Iran?! F*** it, why not get NK involved?
    Negotiating a peace deal with your mates is easier, but less effective.
    I'm curious why you think Russia would be less suitable. I mean I don't really understand your position at all.
    They were guaranteeing Nagorno-Karabakh, but having shot themselves in the foot in Ukraine, they can't do it any more. Therefore, they don't have the capability to guarantee anything.

    They also don't have much influence over anyone in the region.

    My original point was that if they had left Ukraine alone, then they would still have a feared army capable of guaranteeing a peace deal. They could then have inserted themselves and won favour with lots of Arab states as well as other places in the world.

    Whereas now they are glorified cheerleaders with no influence and no army.

    Ah, much clearer (sorry, a bit slow today). Aren't guarantors supposed to be vaguely neutral in the conflict, which you could obviously hardly say of Iran.
    The Cyprus treaty has three guarantors: Greece, Turkey and the UK. Only one of those is neutral. The main requirement is the capability to restore the terms of the agreement, so big player overseeing small squabble.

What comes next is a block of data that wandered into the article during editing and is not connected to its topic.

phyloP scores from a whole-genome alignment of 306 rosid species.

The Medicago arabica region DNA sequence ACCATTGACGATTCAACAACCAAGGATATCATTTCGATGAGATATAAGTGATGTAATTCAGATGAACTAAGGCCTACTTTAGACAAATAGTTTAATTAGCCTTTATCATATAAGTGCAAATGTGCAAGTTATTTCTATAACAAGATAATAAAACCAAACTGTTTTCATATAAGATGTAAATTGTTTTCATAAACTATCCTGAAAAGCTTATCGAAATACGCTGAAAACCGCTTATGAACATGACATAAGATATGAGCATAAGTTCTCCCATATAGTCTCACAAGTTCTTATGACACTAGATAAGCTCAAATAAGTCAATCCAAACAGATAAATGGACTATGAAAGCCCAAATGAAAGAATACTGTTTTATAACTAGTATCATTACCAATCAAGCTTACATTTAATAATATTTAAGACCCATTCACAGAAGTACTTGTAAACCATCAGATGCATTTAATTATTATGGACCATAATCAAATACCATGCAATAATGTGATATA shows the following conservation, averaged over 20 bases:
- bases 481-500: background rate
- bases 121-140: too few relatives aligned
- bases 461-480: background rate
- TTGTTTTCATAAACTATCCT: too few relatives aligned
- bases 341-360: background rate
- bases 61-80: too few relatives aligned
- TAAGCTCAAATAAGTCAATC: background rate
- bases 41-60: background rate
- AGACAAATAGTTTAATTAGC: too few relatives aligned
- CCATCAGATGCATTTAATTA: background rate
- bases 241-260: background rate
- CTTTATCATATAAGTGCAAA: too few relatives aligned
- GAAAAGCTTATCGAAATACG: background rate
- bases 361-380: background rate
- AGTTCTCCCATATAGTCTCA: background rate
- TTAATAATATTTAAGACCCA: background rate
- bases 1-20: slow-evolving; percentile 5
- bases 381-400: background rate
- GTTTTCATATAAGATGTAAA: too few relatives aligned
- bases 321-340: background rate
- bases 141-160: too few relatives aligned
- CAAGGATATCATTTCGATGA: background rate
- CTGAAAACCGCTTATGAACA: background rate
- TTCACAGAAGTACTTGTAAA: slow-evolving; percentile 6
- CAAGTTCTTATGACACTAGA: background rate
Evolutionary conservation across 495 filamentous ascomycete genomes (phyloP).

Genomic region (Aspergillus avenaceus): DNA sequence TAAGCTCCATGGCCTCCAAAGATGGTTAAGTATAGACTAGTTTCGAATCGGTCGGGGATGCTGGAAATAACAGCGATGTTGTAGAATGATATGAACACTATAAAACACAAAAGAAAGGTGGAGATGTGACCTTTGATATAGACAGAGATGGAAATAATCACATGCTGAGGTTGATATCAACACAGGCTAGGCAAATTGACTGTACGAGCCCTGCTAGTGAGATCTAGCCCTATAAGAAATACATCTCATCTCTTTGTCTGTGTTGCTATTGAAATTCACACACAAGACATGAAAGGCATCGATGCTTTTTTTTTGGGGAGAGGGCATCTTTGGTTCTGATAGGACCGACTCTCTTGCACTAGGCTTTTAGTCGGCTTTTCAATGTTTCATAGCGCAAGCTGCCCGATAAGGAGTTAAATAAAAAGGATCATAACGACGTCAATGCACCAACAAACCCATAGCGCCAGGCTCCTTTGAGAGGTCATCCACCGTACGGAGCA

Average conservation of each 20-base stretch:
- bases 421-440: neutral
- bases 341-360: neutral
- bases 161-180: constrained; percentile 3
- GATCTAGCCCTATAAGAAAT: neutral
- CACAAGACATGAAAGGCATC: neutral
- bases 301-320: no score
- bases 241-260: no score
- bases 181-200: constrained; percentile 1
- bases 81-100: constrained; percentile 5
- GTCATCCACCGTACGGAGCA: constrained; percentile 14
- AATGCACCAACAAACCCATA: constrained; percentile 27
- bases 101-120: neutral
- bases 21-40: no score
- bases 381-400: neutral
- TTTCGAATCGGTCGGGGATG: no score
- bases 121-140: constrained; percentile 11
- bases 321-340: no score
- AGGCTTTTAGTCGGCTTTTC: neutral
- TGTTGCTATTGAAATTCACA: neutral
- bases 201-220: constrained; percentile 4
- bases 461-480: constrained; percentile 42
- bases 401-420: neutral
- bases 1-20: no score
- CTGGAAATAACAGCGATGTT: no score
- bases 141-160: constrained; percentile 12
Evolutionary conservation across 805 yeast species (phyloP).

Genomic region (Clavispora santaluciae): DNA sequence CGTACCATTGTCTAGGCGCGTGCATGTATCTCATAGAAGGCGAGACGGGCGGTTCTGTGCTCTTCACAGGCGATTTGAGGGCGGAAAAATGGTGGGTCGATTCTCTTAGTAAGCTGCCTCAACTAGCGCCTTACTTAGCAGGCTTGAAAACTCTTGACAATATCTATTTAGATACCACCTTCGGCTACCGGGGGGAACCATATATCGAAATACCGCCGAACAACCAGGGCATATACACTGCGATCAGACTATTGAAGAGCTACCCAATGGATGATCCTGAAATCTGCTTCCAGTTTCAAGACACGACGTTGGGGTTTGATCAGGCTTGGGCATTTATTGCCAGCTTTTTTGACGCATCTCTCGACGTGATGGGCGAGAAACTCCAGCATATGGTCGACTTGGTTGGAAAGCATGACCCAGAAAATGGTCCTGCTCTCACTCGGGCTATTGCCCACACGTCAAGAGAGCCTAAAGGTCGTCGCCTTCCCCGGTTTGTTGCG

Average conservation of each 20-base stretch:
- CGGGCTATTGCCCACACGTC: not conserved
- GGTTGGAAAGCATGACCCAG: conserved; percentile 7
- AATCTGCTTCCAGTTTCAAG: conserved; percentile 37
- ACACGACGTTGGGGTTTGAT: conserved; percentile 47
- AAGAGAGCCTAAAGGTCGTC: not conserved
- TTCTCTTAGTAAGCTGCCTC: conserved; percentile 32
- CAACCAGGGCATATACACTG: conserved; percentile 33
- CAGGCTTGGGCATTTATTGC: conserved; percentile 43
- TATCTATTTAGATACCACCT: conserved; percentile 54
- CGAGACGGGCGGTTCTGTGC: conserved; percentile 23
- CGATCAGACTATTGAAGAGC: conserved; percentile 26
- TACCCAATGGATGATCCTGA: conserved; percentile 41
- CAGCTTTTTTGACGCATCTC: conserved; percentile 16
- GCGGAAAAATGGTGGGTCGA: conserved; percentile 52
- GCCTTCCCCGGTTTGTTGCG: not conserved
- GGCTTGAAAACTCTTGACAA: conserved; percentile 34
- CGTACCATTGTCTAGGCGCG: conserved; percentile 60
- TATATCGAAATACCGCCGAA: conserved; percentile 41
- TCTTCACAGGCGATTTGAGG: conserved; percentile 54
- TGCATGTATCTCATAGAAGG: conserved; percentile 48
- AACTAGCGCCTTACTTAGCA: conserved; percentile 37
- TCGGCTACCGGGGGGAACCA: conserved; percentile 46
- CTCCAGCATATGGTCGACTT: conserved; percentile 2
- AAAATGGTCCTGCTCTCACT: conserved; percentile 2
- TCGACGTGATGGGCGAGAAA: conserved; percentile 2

Greece and Turkey being somewhat more trustworthy, and not governed at the whim of religious fundamentalists.
    As I said before, you can negotiate with your mates, but it is not very effective.
    Sure, but I don't think legitimising Iran's claim over Palestine as some sort of satellite is a good idea for long term stability, especially given their own internal instability. There are other better options.
    1985 Mercian King of Mercia - work in progress (Hah! Who am I kidding?)
    Pinnacle Monzonite

    Part of the anti-growth coalition
  • rick_chasey
    rick_chasey Posts: 71,671
    I don’t really know what Israel’s end game is here.

    Occupation has proved a failure. No one seems to think they can eradicate hamas. So what happens once the fighting is over?
  • First.Aspect
    First.Aspect Posts: 14,341

    I don’t really know what Israel’s end game is here.

    Occupation has proved a failure. No one seems to think they can eradicate hamas. So what happens once the fighting is over?

    Are they seeing it just as an intelligence failure, with a return to the status quo being the intention?
  • Dorset_Boy
    Dorset_Boy Posts: 6,747
    Huge amount of support for Israel will evaporate if they really have bombed the Palestinian hospital.
  • pblakeney
    pblakeney Posts: 25,277

    Huge amount of support for Israel will evaporate if they really have bombed the Palestinian hospital.

    My fear since the beginning is that revenge would trump defence.
    This could be the crossover point.
    The above may be fact, or fiction, I may be serious, I may be jesting.
    I am not sure. You have no chance.